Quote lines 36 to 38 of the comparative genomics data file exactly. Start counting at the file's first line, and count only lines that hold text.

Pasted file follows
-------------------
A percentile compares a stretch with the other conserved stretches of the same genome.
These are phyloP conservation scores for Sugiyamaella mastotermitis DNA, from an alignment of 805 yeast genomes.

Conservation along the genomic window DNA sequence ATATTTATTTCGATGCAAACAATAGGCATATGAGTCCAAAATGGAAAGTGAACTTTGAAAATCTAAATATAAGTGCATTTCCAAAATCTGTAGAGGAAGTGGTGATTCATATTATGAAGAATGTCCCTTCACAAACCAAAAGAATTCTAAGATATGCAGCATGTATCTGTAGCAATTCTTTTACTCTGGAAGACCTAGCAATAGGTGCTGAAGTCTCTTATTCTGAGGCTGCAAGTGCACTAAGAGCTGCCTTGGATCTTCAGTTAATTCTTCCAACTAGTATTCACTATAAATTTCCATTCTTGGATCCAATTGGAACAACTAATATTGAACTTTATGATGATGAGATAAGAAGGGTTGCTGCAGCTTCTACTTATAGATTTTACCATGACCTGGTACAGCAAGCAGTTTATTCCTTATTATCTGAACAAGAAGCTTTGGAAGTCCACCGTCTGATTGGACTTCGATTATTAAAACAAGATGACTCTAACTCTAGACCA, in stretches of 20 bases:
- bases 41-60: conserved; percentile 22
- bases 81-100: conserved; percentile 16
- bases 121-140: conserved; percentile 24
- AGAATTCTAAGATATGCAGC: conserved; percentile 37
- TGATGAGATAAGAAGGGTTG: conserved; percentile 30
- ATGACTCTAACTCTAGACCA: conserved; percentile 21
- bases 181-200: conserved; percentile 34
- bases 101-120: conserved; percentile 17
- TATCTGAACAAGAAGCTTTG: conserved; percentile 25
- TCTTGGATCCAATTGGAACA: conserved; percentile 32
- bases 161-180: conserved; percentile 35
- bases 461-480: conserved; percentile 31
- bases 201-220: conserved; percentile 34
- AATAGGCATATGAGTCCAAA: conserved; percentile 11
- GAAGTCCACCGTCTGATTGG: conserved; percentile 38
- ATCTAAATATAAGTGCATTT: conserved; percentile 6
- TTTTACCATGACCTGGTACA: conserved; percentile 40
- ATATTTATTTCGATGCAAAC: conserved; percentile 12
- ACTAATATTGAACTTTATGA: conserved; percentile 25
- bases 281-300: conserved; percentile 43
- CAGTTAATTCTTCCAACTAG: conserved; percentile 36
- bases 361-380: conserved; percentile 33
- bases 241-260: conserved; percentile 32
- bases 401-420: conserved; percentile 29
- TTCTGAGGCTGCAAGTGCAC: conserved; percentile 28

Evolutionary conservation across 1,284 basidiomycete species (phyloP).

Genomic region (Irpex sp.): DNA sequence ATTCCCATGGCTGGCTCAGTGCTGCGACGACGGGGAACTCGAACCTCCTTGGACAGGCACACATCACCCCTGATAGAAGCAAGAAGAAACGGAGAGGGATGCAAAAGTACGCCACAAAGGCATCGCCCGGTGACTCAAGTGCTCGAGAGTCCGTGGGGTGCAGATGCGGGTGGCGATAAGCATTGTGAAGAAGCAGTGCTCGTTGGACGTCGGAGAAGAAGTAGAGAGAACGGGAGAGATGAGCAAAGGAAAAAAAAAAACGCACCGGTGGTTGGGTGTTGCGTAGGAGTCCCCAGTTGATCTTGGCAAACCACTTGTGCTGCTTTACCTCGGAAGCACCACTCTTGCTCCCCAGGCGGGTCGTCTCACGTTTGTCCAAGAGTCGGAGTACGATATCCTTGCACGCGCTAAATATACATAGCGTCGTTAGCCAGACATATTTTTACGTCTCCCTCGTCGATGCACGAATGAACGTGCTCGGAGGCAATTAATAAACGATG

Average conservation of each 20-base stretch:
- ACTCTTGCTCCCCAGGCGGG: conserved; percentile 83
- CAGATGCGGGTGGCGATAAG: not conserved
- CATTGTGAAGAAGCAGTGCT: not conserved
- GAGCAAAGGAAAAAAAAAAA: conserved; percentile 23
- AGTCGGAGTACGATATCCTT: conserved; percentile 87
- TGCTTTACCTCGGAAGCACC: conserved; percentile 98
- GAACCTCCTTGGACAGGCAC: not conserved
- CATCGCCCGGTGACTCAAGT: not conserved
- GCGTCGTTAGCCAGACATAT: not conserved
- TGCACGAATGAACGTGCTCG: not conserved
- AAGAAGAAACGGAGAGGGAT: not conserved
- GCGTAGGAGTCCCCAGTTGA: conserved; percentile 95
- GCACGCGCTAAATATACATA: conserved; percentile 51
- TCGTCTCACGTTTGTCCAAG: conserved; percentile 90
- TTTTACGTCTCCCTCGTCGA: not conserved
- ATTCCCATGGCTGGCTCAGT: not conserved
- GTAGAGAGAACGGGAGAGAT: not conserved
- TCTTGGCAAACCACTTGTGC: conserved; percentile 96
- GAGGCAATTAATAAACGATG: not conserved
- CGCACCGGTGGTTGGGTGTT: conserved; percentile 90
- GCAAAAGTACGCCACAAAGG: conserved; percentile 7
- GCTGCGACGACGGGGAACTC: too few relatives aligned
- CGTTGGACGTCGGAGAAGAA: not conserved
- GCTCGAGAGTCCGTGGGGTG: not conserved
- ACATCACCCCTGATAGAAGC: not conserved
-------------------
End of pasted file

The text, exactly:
- AGTCGGAGTACGATATCCTT: conserved; percentile 87
- TGCTTTACCTCGGAAGCACC: conserved; percentile 98
- GAACCTCCTTGGACAGGCAC: not conserved